Pyramid Lake Mysteries, Legends and Hauntings

Pyramid Lake Mysteries …

Pyramid Lake
The tufa formation that gives Pyramid Lake its name.


Nevada abounds with unexplained mysterious tales,
Legends born of bravery, sorrows and tragedies
Leaving impressions from the past upon the land,
A past rich in historical firsts and haunting memories.

A very old legend at Pyramid Lake tells of
The Water Babies who have haunted the lake
For centuries, they were deformed or premature
Babies thrown into the lake right after birth,
To drown, for they were not wanted by the
Paiute parents or the tribe.
Spirits of the babies are angry and have been
Heard crying or laughing.
It is an eerie phenomenon.
Each spring at least one fisherman has fallen
Into the lake and the bodies never found.
Some say the bodies sink to the bottom
In the very deep water and can’t be retrieved,
But most believe the Water Babies ate them.

Another eerie phenomenon is bodies
Of the people who have vanished
Have been found in Lake Tahoe,
Which is over 61 miles away.
Lake Tahoe’s outlet is the Truckee River,
Which flows down the mountain
And feeds Pyramid Lake,
Which has no outlet.
So, how do the bodies get up to Lake Tahoe?
One theory is that there are mysterious
Underground tunnels and rivers
That connect the two lakes,
And the bodies are drawn into those
Subterranean tunnels and deposited
In Lake Tahoe. Creepy, indeed.
One treacherous reason people may drown,
Is that close along the shore the water is clear,
You can see the bottom a few feet down,
So, it looks safe to wade in, yet
Very near is a sheer drop of 350 feet,
So beware when entering the water.

Pyramid Lake is nearly 900 feet deep
And is the last remnant of the ancient
Lake Lahontan from the Pleistocene era that lasted
From 2.588 million years to 11,700 years ago.
Since Pyramid Lake was the deepest part
Of that prehistoric lake that once covered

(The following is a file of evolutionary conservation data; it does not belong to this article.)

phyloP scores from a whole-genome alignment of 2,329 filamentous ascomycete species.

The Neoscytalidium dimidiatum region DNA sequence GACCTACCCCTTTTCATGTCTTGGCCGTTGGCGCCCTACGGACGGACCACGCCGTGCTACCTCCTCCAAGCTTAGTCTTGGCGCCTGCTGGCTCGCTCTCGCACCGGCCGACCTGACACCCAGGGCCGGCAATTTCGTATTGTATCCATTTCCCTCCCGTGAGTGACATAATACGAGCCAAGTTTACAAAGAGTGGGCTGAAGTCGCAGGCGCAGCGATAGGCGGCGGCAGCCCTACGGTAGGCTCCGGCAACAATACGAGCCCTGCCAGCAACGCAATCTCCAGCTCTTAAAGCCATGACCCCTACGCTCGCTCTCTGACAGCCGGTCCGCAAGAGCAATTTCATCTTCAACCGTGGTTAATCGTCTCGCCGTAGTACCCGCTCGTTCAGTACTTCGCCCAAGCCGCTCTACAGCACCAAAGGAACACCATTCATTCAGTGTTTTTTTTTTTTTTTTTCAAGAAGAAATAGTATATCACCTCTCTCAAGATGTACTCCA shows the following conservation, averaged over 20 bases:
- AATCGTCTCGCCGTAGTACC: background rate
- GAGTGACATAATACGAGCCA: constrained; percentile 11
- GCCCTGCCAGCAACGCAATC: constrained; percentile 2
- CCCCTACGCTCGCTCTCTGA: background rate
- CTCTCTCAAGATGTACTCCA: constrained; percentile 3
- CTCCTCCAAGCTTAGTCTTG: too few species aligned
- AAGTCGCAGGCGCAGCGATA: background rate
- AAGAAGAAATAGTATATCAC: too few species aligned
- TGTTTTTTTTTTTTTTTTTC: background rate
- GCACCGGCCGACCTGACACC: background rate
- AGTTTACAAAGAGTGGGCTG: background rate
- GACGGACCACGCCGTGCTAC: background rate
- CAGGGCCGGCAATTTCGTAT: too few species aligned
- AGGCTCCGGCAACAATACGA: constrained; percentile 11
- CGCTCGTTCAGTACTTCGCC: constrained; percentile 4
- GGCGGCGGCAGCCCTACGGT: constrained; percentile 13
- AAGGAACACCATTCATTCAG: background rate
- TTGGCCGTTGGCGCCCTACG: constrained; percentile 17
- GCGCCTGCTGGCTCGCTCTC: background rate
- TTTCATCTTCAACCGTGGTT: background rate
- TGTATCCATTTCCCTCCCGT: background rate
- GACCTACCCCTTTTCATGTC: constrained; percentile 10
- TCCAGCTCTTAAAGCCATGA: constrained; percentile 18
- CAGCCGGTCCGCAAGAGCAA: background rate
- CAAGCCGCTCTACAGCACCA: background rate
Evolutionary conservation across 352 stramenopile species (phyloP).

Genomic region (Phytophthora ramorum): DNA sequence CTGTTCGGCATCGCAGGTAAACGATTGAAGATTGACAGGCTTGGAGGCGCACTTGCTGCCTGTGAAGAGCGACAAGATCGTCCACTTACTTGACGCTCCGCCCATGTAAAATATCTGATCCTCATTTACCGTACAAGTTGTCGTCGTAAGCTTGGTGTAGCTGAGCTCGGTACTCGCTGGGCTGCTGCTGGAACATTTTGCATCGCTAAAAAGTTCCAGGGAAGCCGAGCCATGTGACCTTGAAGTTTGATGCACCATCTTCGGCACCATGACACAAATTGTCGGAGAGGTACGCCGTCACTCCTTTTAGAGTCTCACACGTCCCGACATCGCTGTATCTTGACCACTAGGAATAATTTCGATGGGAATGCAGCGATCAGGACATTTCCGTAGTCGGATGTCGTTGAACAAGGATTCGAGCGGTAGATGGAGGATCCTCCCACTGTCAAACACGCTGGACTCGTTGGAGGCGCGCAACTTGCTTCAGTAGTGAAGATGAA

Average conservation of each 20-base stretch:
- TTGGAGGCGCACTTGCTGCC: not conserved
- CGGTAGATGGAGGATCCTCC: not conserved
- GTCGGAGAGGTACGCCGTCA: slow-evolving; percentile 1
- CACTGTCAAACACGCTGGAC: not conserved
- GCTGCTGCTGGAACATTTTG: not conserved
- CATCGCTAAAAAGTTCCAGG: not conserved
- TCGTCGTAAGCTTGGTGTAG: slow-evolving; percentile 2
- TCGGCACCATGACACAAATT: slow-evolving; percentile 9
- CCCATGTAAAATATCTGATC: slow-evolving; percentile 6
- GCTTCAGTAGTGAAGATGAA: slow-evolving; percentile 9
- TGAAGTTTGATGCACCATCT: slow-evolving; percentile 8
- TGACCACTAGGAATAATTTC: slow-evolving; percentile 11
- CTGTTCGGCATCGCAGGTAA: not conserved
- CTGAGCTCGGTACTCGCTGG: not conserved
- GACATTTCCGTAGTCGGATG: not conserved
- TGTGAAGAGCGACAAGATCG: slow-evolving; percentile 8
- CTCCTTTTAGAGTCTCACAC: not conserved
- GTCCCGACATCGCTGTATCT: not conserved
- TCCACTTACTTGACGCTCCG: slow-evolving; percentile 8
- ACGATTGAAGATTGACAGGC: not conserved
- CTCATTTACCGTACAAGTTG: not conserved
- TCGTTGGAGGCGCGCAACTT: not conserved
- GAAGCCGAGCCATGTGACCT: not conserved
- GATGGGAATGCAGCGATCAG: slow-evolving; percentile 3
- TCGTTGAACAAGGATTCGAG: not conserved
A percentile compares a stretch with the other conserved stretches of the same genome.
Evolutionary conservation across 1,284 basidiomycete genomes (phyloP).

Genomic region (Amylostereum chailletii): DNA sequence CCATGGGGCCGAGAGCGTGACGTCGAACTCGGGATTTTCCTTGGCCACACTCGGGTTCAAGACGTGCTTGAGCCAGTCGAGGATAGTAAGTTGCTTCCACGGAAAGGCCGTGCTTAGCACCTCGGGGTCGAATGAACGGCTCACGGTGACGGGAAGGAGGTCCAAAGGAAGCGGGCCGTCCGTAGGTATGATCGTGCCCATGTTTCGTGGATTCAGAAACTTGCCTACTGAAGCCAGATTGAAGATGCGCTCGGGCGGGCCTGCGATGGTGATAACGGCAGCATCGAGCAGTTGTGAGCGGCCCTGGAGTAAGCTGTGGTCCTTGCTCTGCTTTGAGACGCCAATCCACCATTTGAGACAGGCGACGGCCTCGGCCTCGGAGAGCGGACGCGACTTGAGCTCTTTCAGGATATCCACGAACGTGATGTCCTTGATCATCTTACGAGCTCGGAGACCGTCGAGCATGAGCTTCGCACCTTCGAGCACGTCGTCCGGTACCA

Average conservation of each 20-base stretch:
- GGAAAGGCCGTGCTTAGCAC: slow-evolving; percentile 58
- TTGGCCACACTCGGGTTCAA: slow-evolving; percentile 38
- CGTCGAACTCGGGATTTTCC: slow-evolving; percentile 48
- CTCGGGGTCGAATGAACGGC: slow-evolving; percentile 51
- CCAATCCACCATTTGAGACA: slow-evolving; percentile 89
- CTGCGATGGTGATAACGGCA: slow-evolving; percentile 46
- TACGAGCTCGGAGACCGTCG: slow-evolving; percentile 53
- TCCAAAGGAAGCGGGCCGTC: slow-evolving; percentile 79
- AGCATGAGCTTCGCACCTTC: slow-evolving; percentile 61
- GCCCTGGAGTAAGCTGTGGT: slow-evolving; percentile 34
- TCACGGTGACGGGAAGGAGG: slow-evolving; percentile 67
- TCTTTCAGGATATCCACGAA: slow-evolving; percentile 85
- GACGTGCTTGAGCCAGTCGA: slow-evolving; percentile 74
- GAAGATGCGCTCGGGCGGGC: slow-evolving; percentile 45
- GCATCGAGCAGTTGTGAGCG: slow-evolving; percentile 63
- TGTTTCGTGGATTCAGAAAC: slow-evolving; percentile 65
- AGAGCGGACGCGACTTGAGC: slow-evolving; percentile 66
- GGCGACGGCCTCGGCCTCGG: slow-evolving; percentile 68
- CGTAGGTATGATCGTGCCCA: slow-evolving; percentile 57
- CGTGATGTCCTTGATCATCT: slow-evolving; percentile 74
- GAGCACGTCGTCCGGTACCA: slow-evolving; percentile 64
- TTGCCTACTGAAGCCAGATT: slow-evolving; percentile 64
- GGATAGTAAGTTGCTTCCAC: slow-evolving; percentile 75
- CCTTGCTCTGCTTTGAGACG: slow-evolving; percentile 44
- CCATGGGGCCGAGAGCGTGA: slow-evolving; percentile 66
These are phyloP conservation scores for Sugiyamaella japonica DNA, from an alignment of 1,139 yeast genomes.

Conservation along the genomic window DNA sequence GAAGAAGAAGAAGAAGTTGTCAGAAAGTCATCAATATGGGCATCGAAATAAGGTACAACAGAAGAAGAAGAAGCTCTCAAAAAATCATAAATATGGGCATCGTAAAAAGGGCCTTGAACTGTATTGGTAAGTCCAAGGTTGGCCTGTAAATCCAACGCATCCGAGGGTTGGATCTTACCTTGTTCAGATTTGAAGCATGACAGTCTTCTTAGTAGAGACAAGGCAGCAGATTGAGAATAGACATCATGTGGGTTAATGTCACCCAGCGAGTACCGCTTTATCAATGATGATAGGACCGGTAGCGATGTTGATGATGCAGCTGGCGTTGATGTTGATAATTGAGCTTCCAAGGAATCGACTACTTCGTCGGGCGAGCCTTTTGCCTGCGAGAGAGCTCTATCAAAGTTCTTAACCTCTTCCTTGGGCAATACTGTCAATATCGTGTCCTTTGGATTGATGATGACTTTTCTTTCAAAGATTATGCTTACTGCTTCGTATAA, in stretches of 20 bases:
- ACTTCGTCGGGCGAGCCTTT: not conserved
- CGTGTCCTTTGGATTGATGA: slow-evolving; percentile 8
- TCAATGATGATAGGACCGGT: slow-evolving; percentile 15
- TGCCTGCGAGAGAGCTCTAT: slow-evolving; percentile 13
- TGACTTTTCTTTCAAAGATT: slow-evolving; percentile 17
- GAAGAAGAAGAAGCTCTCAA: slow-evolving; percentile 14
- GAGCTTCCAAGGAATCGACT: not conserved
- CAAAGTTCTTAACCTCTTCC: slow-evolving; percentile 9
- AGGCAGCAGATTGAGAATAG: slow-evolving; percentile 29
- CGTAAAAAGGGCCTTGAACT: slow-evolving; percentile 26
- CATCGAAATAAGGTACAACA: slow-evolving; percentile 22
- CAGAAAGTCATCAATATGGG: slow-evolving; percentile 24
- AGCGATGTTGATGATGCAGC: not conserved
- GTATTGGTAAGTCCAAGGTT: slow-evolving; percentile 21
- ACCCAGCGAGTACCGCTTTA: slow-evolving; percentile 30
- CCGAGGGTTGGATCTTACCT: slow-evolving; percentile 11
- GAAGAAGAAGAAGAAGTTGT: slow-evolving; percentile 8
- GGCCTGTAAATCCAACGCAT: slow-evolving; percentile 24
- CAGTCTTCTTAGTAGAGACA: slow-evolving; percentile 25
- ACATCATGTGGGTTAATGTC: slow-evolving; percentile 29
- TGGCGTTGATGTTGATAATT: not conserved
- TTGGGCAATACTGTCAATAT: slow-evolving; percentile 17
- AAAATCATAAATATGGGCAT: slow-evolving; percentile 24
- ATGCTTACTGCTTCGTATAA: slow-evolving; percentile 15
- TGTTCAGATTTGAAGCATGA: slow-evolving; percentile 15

Most of Nevada and extended into
Northeastern California and southern Oregon,
There is no telling what is embedded
In the sediments deep down.
There are legends of strange creatures
From the depths of the ancient waters.

One such creature was a mermaid
That a Paiute man fell in love with.
He took her back to his village to marry her.
The tribe told him to take the ugly creature
Back to the deep waters and get rid of her.
The mermaid was so angry for being
Banished that she cursed the tribe.
The curse lasted through the Paiute Wars
Of the 1860s and still lingers today
With some tribal members who believe
The wars and all bad luck is from
The curse of the angry mermaid.

Lingering from those tragic wars
Are spirits of a Calvary troop,
That can sometimes be seen
Riding over a hill heading
Into battle with the Paiute.

Pyramid Lake is an enthralling place
Of beauty and dark mysteries.
I never get over the shock,
After driving through the barren desert,
And coming to a large viewpoint area
Where we park, and see below us
The pristine beauty of the blue water
Stretched out in smooth stillness like a mirror.
This is the usual appearance of the lake
And it is astounding. Yet there are times
When suddenly the water begins to move
With the turbulence of rough waves,
Like an ocean, then just as suddenly
Returns to that silent and still image.
Pyramid Lake is one of the great
Mysteries of the state of Nevada.

© 2017 Phyllis Doyle Burns

Phyllis Doyle Burns
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Phyllis Doyle Burns

I have always liked to write. It is important to me that writing comes from my heart and soul. When writing poetry, if I do not feel a spiritual connection to what I am writing on, I will discard it and go on to something I can connect with on a spiritual level. I live in the moment, I write from the past or beyond the veil. When writing fiction I go with whatever inspires me at the moment - it could be funny, sorrowful, romantic or sometimes done with the use of colloquial language from mountain folk or other cultural regions. I began writing content online in 2007, starting with BellaOnline - A Voice For Women, where I was the Native American Editor, Folklore & Mythology Editor, and the Appalachian Editor. I also wrote articles for The Examiner, Daily Two Cents, and Yahoo. I am a freelance writer for Fiverr. I am currently an author on HubPages, a member/author of the Maven Coalition, and Senior Editor and an author for The Creative Exiles. Most of what I write takes a lot of research and I love it. Even if it is a fictional story, I will research for accuracy in whatever it takes to make my characters, their era, their location, etc. become realistic to the reader. I hope you enjoy my works. Thank you for visiting.